For many foreigners, Indonesia is often seen as a country where intolerance is on the rise, but for others who have been working deep in the archipelago, such statements have no bearing.
“Sometimes people in the Western world think that there is intolerance, but actually it is exactly the opposite here. You feel embraced, and I think Indonesia is a hidden gem,” Gen. Andre Cox, the international leader of the Salvation Army said on Wednesday.
Speaking on the sidelines of a lunch with partners and friends of the Salvation Army, Cox said he had traveled to many isolated parts of the country, including areas not frequented by Westerners, and never experienced reticence from the locals.
“There is always a warm embrace,” he said. “That is a tremendous draw card, and you need to tell the world about it,” he added.
He called Indonesia a fascinating place and added that despite the negative images portrayed about Indonesia, he has often found that the people here were tolerant.
Comm. Mike Parker, the Salvation Army’s territorial commander for Indonesia, also spoke of the same experience.
Parker said he had been warned about intolerance in Indonesia, but in the field, he found them to be an accepting people.
“I have been here for two-and-a-half years and I’ve yet to experience [intolerance]. Everywhere I go I feel I’m being treated like royalty. Their welcome is so warm, so sincere,” Parker said.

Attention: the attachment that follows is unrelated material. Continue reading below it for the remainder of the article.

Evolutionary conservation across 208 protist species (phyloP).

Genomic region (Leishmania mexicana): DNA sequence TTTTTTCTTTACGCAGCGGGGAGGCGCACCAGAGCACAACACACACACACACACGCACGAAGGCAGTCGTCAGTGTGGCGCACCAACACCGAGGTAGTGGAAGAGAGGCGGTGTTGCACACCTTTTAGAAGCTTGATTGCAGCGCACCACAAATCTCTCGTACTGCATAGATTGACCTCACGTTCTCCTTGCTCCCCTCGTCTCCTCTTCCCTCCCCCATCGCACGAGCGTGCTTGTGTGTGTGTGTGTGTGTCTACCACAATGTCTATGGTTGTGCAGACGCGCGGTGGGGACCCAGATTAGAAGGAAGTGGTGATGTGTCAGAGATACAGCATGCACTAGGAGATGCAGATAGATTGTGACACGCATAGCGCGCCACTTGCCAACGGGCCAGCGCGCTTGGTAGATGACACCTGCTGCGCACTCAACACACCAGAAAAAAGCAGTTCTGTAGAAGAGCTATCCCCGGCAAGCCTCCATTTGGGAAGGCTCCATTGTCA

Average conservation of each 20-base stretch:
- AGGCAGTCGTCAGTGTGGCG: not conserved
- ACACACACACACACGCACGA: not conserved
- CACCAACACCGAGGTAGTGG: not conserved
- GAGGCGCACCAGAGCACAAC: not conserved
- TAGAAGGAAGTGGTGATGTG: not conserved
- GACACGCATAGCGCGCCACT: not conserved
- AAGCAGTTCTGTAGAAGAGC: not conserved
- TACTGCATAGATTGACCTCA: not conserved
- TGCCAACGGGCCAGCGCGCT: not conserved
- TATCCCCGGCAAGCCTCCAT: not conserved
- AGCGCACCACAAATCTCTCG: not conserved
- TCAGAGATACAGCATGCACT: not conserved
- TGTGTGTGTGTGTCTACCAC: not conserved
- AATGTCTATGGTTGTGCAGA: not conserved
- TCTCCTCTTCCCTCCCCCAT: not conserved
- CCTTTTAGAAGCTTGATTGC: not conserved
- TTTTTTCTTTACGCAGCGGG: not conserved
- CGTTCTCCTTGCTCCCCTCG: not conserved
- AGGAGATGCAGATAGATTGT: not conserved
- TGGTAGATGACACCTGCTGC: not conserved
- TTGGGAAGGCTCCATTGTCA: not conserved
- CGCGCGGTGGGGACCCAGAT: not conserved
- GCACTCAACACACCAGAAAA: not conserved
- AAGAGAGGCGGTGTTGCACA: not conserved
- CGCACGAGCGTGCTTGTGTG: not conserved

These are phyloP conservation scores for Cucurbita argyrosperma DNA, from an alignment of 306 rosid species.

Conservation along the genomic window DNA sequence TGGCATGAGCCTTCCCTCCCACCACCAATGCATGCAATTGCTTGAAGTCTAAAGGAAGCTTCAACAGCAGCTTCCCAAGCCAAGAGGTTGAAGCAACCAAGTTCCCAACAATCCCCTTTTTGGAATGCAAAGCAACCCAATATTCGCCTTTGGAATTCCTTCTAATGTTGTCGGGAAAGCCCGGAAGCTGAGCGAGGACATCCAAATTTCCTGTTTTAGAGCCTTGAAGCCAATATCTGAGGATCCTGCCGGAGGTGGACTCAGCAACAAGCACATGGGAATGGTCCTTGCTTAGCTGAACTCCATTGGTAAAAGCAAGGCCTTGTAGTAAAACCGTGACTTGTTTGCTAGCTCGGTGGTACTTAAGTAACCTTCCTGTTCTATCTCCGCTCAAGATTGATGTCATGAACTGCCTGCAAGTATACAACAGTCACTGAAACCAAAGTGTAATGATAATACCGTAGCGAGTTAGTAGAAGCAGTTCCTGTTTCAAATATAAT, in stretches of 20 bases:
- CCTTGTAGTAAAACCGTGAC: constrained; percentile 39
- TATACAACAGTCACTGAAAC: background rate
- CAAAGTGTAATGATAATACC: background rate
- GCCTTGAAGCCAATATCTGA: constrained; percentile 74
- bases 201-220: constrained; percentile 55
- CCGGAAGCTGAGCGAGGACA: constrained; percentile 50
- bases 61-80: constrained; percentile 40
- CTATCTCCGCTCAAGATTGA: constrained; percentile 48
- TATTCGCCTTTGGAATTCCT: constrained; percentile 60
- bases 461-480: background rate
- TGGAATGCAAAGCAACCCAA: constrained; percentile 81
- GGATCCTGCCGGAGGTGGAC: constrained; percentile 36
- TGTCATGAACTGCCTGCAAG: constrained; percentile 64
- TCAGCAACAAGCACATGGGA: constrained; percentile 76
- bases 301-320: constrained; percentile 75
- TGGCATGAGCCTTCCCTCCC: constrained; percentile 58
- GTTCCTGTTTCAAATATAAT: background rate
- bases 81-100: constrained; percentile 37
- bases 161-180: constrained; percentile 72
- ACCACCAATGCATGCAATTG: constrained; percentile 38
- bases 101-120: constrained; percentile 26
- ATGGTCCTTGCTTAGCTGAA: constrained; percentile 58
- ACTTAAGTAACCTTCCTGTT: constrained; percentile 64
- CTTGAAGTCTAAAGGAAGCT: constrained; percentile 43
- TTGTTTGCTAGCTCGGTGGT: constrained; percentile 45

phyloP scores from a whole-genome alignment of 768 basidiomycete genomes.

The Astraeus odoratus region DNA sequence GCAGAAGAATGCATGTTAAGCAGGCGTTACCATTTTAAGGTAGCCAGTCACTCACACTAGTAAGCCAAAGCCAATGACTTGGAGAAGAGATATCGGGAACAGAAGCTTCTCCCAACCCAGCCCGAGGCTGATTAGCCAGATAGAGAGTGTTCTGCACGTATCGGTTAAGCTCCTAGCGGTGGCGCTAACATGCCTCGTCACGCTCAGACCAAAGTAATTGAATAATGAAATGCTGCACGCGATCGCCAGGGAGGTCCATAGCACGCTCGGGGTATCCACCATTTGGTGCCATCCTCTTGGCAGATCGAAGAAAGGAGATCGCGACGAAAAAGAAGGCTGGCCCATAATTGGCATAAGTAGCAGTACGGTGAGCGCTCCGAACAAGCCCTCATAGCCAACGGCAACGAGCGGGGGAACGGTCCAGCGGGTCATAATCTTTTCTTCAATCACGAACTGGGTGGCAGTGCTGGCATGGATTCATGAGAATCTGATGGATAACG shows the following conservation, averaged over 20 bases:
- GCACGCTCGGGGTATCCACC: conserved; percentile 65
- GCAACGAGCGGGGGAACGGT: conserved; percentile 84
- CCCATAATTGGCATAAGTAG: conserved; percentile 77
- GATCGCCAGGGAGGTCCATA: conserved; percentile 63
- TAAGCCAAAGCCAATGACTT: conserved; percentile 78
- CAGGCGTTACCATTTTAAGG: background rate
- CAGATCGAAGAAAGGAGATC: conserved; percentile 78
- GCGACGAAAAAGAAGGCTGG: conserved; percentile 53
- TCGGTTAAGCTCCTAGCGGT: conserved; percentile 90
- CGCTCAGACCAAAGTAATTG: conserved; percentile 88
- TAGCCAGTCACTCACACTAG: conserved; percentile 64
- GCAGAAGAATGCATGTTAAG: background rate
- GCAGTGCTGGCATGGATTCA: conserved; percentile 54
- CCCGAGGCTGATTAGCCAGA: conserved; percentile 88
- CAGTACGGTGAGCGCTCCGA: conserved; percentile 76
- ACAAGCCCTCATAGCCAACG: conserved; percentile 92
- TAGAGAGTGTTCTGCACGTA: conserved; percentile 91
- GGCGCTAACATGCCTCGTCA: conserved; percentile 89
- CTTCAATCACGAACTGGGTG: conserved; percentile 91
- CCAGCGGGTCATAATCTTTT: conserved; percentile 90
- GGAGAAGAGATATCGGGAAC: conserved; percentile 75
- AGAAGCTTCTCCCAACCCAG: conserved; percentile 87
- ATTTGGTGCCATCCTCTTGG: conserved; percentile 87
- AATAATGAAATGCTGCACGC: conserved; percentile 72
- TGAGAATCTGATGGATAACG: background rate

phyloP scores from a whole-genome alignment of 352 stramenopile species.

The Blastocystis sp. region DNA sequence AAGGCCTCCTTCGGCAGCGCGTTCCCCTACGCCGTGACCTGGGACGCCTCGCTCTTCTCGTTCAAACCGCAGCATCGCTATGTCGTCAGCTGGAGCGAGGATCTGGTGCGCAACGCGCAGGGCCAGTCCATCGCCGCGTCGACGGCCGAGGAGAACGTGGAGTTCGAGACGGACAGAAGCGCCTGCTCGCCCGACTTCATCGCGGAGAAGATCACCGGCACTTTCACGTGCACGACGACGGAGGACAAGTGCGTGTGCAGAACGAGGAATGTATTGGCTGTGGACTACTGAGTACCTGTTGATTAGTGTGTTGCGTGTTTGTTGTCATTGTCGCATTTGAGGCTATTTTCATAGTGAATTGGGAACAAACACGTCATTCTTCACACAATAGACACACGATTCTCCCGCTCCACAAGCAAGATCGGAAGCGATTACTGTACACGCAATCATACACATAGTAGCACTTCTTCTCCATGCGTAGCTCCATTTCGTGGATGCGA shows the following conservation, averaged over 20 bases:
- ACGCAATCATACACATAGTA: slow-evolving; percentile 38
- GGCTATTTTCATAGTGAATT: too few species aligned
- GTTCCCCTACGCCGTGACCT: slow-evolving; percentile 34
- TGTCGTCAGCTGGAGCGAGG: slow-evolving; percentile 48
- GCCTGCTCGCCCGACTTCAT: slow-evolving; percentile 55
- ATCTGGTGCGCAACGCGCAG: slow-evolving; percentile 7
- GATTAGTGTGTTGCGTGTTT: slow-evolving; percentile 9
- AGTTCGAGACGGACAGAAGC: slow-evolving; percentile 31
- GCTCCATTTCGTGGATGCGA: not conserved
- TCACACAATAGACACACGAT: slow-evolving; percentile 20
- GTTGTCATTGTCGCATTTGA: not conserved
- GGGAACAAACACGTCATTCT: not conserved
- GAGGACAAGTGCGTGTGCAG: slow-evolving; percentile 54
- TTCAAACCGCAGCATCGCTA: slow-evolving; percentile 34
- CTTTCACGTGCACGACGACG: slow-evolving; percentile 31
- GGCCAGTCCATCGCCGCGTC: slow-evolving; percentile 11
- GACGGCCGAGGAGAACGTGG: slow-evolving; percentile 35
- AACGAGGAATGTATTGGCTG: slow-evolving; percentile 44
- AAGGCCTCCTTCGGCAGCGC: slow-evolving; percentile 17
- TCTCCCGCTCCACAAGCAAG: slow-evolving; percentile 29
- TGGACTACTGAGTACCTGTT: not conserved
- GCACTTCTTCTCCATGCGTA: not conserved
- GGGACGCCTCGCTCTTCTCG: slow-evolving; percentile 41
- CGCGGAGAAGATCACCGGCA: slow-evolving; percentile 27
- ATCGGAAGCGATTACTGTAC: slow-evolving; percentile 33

Cox said the acceptance may also be partly because his organization, despite being a church, does not carry a religious bias in its engagement with local communities.
“Our bias is to help the poor. We serve without discrimination,” Cox said.
He also said Indonesia has shown that people from different faiths can work well together.
“Here in Indonesia, I found a great source of strength in communities where people of different faiths have actually come around and sat down to look at the community, to look at the issues, and we discovered how much we have in common with each other,” he said.
Cox said many of the community development projects, engagement and social programs of his organization provided a unique characteristic that also needed to be shown to the world.
“We put the spotlight on Indonesia, or wherever we are, that these are positive things. This is an opportunity for us to put the spotlight and say here, a difference is being made,” he said.
The Salvation Army, headquartered in Bandung, West Java, has been in Indonesia since 1894. It is now active in 20 of the country’s 34 provinces and has approximately 60,000 active members.
It operates more than 100 schools across the country, from kindergartens to university level, including a school for medical nurses.
It also runs six hospitals and 15 medical clinics in the country and 20 homes for babies, children and the elderly.
The Salvation Army is also involved in an HIV/AIDS program, while it also empowers the poor in rural areas through training programs in agriculture.
In addition to providing practical emergency relief and disaster services, the organization also trains volunteers to deal with post-disaster relief services. The organization was started in London, England.